Gilbert Carl Swanson was the son of Carl. A. Swanson, a Swedish immigrant. Gilbert was sent to Fayetteville from Omaha, Nebraska, to manage his family’s Jerpe Dairy Products Corporation plant. Jerpe Commission Co. began as a partnership in 1886 between Carl A. Swanson, John Jerpe and Frank Ellison. The business, Jerpe Commission Co., specialized in butter production and poultry. 



After the death of one of the partners, Carl A. Swanson bought out the other partner in 1928. This company served as one of the largest providers of poultry and eggs to soldiers during World War II. After the war, the name of the company changed to C. A. Swanson and Sons.

The brothers were hard workers and innovative thinkers. They saw that times were changing and women were entering the workforce. That was the impetus for the creation of a line of frozen convenience foods. The chicken pot pie was introduced in 1951. After Carl Swanson died October 9, 1949, his sons Gilbert and Clark introduced Swanson TV dinners and went from selling 5,000 dinners in the first year to 10,000,000 dinners the next year. Carl A. Swanson is buried in Forest Lawn Memorial Park, south edge of Section 24.

Gilbert C. Swanson (January 7, 1906 – 1968) was chairman of C. A. Swanson & Sons frozen food company.

In 1953, they overestimated the demand they would have for frozen turkey at Thanksgiving. They had some left over – “some” meaning 260 tons (520,000 pounds) of it. They only had 10 refrigerated rail cars to store it in, 52,000 pounds in each. The train cars had to be kept moving from Nebraska to the east coast and back again to generate the refrigeration. Or at least that was the story for decades.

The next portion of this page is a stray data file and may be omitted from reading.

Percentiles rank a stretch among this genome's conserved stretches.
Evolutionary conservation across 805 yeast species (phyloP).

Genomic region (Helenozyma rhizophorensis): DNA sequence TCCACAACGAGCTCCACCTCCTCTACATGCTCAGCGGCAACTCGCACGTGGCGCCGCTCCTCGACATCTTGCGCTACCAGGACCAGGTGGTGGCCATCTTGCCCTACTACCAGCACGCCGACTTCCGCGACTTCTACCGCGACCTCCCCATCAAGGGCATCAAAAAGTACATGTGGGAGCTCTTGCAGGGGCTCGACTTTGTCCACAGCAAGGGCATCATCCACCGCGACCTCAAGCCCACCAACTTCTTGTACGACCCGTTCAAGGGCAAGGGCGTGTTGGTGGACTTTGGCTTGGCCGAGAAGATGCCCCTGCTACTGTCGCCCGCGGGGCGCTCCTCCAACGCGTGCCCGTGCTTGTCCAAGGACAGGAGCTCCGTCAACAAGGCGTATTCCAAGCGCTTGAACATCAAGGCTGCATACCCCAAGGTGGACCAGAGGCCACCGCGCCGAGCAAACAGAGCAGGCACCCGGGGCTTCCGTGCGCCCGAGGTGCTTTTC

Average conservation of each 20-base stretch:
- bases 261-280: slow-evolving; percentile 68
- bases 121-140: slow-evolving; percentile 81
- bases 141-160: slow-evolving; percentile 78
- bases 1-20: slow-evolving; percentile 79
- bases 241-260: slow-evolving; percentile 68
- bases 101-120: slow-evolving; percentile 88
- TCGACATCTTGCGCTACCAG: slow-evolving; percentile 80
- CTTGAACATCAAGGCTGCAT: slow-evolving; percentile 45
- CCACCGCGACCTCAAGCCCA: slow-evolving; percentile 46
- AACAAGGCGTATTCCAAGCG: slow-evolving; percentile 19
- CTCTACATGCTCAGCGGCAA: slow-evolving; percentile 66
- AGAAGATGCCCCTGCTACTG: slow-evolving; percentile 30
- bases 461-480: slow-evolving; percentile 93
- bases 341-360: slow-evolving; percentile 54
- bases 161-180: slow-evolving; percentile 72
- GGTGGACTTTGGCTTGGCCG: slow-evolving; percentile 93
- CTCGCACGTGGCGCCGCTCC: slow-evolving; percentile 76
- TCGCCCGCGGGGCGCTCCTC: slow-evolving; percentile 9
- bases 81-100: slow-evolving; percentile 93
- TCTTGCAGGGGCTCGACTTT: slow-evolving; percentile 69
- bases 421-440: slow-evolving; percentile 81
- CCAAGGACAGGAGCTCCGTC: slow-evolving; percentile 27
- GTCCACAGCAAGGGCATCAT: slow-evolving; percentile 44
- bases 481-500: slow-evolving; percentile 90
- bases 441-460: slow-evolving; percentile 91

It was told by a Gerry Thomas, born February 17, 1922, in Seward, Nebraska. A salesman, Gerry Thomas had seen the single compartment aluminum trays that Pan Am Airways were testing to heat passengers’ food in, with the idea of introducing hot meals on flights. Thomas said that he figured out a tray with three compartments, so that each food could be cooked in its own compartment. He suggested that the marketing of the frozen dinner be tied in with having dinner while watching TV. He gave his ideas to Clark Swanson, who assembled a team of sales and marketing people to work on the idea.

Around 2002, Betty Cronin (born c 1928), a bacteriologist who would later work on the introduction of the fried chicken line, said that the Swanson brothers had come up with the ideas themselves. In any event, the marketing idea was to sell them as a meal to have while watching TV. The boxes the frozen meal trays were packaged in were designed to look like wood-grain television sets, complete with graphic representations of television volume and channel dials on them. Where the TV screen was on the package, there was a picture of the meal inside.